NASCAR Auto Club Speedway Notes: Blood Clots Put Brian Vickers On Sidelines Again

(NASCAR Wire Service)

By Reid Spencer ~ NASCAR Wire Service

Brian Vickers Friday at Las Vegas Motor Speedway (Photo: Patrick Smith/Getty Images for NASCAR)

Brian Vickers (Photo: Patrick Smith/Getty Images for NASCAR)

FONTANA, Calif.—A phone call to Michael Waltrip Racing executive vice president Ty Norris brought news that was as unwelcome as it was unexpected—that beleaguered driver Brian Vickers was sidelined by blood clots for the third time in his career.

“I just received a phone call about one o’clock in the morning (Friday),” Norris said, “and he’s obviously disappointed in the result, but Brian has a lot of things in perspective, and the thing in perspective is that he was aware of the issue, thought he knew what it was, it was confirmed, and he’s getting the right treatment and, as a human being, he’ll be fine moving forward, and that’s the most important thing.”

Brett Moffitt has replaced Vickers in the No. 55 MWR Toyota for Sunday’s Auto Club 400 (3:30 p.m. ET on FOX), as he did three weeks ago in Atlanta when Vickers missed the first two NASCAR Sprint Cup Series races of the season while recovering from offseason heart surgery.

Vickers has been placed on blood thinners to combat the clots and is precluded from racing while on that medication. The length of his absence from racing is indeterminate.

“For the foreseeable future Brett is definitely our guy,” team owner Michael Waltrip said. “This just happened, so Rob (Kaufmann, team co-owner) is in England, and Ty and I have been in constant contact with Rob, and we’re going to get through this weekend and we’ll have a plan next week to share with everyone.”

Vickers was first diagnosed with blood clots in his legs and lungs in May of 2010 and missed the final 25 races of the season. In 2013, a recurrence of the issue caused him to miss the last five races of the year.

After the 2014 season, Vickers underwent surgery to seal a hole between the two upper chambers of his heart and was cleared to race for the first time at Las Vegas this year. He finished 15th there and 41st last week at Phoenix, after tangling with the No. 48 Chevrolet of Jimmie Johnson early in the race.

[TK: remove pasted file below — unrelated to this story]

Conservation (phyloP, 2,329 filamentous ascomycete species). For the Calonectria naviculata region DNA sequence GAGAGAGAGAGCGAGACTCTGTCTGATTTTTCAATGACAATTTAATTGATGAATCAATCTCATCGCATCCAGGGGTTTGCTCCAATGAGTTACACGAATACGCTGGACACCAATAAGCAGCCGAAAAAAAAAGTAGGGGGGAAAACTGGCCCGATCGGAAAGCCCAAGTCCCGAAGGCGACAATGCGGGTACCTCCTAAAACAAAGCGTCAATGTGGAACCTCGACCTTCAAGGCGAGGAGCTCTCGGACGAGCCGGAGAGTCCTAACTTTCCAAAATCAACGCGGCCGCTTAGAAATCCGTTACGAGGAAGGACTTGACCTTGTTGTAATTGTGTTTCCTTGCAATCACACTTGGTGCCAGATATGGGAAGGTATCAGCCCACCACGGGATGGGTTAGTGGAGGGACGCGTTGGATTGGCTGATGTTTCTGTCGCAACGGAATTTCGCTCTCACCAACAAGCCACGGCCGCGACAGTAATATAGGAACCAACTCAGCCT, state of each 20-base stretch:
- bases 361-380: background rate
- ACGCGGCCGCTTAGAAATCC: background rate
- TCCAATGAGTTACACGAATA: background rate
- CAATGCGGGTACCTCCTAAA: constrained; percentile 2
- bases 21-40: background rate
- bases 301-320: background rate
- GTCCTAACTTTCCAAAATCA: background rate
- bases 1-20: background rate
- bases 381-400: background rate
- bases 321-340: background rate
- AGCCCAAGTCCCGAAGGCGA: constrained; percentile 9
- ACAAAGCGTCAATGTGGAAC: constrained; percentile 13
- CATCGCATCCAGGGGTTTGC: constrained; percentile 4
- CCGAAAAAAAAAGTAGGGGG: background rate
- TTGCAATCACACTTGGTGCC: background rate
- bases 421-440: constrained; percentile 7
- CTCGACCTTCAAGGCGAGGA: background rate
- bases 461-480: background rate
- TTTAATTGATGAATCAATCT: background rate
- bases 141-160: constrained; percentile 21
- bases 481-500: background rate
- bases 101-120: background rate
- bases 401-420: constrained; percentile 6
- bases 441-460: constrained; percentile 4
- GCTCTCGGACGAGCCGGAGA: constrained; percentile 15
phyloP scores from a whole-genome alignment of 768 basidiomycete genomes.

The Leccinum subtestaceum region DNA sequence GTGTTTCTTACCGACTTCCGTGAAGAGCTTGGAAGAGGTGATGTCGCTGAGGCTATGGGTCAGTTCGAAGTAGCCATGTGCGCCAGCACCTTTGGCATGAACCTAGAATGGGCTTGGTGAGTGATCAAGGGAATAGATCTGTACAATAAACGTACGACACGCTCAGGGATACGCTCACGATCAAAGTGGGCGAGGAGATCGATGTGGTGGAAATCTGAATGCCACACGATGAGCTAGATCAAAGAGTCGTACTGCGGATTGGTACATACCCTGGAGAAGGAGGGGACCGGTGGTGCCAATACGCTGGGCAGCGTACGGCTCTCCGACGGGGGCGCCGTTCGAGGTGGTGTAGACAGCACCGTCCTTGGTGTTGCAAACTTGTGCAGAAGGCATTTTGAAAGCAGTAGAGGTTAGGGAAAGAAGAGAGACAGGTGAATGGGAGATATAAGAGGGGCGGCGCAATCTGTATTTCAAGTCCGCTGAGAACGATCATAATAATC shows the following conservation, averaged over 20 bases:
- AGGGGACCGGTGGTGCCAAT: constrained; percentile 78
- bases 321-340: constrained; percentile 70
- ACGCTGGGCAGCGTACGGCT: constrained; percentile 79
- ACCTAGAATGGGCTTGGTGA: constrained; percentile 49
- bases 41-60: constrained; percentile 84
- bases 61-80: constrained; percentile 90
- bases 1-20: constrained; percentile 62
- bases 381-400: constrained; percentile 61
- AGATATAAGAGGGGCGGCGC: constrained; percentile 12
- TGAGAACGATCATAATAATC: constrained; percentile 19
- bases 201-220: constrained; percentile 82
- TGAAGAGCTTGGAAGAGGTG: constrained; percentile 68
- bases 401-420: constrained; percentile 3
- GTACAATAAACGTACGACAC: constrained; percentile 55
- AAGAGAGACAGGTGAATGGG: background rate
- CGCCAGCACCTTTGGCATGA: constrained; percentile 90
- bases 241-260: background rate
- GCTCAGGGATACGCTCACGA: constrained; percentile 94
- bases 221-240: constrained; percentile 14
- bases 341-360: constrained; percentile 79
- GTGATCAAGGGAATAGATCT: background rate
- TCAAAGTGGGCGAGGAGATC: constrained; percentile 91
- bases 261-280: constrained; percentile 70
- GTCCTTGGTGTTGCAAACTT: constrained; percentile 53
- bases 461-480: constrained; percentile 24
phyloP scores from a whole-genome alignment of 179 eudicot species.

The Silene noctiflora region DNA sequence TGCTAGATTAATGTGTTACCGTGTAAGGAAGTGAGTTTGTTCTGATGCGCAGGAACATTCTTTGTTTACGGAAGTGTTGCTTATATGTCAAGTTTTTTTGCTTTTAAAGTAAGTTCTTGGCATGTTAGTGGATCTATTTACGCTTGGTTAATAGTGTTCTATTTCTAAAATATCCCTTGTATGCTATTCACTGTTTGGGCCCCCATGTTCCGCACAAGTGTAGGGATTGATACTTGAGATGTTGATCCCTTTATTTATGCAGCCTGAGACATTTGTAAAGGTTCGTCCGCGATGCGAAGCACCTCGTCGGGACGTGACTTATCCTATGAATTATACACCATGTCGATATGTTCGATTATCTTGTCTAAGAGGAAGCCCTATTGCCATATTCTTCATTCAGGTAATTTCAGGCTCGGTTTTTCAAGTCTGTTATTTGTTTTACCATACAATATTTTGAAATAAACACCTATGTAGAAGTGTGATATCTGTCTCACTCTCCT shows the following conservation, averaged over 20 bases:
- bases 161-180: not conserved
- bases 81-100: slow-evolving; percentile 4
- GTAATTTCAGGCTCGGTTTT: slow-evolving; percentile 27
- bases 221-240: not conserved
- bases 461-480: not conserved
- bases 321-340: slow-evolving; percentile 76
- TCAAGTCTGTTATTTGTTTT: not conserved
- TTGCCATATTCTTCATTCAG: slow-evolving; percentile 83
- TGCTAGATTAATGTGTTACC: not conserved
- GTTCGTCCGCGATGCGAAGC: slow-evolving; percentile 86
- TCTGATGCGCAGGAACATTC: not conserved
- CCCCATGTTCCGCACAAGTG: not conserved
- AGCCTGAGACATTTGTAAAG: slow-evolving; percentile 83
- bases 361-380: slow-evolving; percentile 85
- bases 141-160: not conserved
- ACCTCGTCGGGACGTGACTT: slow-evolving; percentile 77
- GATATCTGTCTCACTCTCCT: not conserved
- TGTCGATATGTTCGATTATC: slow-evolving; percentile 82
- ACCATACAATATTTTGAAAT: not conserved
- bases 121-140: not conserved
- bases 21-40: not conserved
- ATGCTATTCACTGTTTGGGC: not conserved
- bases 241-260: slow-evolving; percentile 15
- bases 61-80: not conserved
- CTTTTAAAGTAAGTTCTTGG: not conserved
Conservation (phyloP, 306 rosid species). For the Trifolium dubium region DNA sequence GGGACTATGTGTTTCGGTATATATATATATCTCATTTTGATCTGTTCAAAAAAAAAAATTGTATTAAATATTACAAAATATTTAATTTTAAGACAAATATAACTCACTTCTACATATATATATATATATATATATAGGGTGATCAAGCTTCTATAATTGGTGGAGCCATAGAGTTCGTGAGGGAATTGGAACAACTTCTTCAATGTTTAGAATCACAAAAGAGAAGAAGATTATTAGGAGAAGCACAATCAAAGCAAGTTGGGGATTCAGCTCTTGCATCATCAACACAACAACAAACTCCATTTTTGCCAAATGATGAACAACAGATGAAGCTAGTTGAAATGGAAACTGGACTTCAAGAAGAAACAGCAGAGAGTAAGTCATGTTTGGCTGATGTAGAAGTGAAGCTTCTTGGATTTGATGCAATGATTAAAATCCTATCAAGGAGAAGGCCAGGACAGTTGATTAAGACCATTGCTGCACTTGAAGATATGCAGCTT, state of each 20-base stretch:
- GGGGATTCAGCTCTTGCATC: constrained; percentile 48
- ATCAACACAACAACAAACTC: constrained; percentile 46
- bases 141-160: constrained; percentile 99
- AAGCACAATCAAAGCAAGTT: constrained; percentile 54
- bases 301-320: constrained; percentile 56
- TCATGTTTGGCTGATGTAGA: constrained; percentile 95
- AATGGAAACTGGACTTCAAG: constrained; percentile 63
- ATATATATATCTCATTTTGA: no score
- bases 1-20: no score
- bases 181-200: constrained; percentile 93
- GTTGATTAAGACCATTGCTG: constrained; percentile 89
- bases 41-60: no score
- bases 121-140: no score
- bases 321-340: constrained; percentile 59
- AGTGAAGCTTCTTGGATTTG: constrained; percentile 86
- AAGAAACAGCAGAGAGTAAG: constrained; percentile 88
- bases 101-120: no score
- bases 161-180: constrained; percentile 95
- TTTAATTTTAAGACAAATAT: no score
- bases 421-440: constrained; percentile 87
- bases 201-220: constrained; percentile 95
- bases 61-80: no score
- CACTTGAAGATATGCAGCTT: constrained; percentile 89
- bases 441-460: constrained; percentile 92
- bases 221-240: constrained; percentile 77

Moffitt, who finished eighth at Atlanta while subbing for Vickers, will be making his 11th Sprint Cup start this week. When Vickers returned to action at Las Vegas, Moffitt drove the No. 34 Front Row Motorsports Ford for two races and was planning to be in that seat at Fontana before Vickers’ symptoms resurfaced.


Moffitt’s move to the No. 55 MWR Camry opened the seat of the No. 34 Front Row Ford, and Roush Fenway Racing NASCAR XFINITY Series driver Chris Buescher was the choice to fill it.

Buescher got a Friday morning phone call from Roush Fenway general manager Robbie Reiser, telling him he was about to make his NASCAR Sprint Cup Series debut.

“I was actually getting breakfast over by the hotel, and Robbie Reiser called me,” Buescher said Friday at Auto Club Speedway. “It’s kind of similar to the way my first XFINITY race went down. I was getting ready for an ARCA race and got the call and was rushed to Richmond, so it’s been wild.

“I’m happy to help out Front Row and help out another Ford team. We’re trying to all work the best we can to make this happen as smoothly as possible. It’s going to be a wild weekend between the two schedules. I’m excited to get the opportunity, so I appreciate that very much, but we’re going to have to be on our toes this weekend.”

For Buescher’s sake, it’s a good thing the driver of the No. 60 RFR XFINITY Series Ford learned to keep his phone fully charged. Four years ago, Reiser couldn’t get through to the driver when he was looking for a sub for ailing Trevor Bayne.

“I learned that the hard way when I got the call from Robbie in 2011 when I was subbing in for Trevor,” Buescher said. “My phone was dead that morning, and he called and called and called, and it was a little while before I could actually get the phone charged and get back to him, and it was pure panic then.

“At least with this one I answered the first time.”


Hard contact with the Turn 4 wall during Friday’s opening NASCAR Sprint Cup Series practice forced Carl Edwards’ No. 19 Joe Gibbs Racing team to roll out a backup car for Sunday’s Auto Club 400.

“We went from a 12-inch to a six-inch sub pretty quick,” Edwards said in a glib reference to primary sponsor Subway. “I tried to save it – I got a little bit loose off (the corner) – and I tried to save it and that was a mistake. I had a ton of throttle and the lap was going really well coming off Turn 4. It got a little bit loose and I was like, ‘Man, I’m not going to hit the fence,’ and I thought, ‘I should lock it down.’

“Right there I was thinking ‘Lock it down,’ and I thought, ‘Nah, I’ll save it,’ and that was not the right decision. Anyway, the guys have a lot of work in front of them. I hate to do that. I think we were having a pretty good lap there.”

Notes: Greg Biffle’s No. 16 Ford slapped the Turn 4 wall early in the opening practice, but his team was able to repair the primary car and get it back on the track during the session. … NASCAR confiscated a truck arm (rear suspension part) from the No. 33 Chevrolet driven by Brian Scott and owned by Joe Falk. The sanctioning body will take the part to its research-and-development center in Concord, North Carolina, for further evaluation.

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  1. Poor guy.

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